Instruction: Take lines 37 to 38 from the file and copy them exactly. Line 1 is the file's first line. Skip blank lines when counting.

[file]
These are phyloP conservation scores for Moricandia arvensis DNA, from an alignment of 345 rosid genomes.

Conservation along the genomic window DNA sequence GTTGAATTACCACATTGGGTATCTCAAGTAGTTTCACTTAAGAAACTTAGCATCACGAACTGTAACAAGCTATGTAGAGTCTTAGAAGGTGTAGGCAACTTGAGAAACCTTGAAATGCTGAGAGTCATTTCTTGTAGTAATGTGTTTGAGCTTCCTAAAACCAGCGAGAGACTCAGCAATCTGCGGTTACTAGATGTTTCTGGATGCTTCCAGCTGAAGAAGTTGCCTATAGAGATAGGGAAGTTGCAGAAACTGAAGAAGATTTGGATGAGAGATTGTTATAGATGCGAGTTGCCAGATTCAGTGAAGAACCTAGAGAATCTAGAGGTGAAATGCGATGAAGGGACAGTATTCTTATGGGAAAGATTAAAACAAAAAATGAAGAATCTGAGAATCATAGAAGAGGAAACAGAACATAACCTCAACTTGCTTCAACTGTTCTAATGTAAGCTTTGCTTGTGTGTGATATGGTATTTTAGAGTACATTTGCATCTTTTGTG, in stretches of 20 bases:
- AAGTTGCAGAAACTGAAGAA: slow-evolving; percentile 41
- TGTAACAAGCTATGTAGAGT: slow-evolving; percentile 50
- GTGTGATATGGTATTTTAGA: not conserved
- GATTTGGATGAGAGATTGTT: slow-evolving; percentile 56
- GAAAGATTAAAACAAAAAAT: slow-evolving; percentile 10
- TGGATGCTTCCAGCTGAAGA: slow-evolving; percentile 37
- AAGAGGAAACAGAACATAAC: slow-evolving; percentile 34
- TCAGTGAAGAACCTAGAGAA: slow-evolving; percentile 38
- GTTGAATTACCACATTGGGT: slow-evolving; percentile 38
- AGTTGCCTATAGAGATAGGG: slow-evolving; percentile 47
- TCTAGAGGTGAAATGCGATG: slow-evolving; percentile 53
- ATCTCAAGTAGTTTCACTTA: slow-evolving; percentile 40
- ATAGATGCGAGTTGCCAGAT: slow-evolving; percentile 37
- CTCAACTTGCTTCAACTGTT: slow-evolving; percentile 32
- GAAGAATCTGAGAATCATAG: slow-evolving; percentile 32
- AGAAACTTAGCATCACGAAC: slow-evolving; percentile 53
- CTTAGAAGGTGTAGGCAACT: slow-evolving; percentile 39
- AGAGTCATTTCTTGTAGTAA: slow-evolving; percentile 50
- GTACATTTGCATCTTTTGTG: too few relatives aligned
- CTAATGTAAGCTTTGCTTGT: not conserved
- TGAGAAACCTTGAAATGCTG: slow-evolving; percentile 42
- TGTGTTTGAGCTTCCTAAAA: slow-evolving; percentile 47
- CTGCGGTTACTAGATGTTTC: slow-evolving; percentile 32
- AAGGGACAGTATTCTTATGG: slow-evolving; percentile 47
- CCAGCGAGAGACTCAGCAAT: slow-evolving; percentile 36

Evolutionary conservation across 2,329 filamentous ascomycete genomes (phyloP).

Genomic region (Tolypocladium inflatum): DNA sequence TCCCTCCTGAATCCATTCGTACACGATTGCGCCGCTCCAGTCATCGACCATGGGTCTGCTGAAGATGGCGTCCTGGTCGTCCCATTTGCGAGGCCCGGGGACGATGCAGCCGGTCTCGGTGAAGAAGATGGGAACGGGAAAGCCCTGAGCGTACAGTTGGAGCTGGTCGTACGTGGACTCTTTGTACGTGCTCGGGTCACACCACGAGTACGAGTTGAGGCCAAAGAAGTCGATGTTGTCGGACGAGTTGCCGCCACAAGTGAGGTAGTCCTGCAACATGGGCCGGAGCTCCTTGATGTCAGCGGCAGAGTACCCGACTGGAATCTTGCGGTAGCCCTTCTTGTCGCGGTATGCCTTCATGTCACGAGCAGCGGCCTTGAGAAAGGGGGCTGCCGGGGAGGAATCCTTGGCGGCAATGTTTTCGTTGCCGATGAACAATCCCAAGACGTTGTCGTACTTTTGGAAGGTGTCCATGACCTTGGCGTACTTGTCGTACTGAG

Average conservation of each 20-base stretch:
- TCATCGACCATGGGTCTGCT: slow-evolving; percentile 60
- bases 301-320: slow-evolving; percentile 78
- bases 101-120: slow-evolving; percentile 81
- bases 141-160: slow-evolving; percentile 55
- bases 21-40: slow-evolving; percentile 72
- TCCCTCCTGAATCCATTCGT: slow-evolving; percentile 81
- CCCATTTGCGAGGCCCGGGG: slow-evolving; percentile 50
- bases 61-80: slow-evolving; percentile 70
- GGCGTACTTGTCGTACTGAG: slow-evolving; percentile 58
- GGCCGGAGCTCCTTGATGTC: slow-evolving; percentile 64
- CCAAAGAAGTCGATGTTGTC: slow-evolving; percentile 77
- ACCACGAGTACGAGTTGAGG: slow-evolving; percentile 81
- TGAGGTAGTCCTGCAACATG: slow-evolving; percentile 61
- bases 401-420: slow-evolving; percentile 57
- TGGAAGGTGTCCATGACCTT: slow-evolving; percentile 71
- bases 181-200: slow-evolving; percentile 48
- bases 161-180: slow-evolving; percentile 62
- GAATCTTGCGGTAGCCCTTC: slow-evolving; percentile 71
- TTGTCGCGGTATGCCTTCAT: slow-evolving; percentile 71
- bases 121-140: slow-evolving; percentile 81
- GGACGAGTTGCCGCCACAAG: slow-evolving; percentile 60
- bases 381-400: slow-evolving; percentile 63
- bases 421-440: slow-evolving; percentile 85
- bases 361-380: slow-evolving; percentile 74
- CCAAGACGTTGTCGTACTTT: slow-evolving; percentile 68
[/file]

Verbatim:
- CCCATTTGCGAGGCCCGGGG: slow-evolving; percentile 50
- bases 61-80: slow-evolving; percentile 70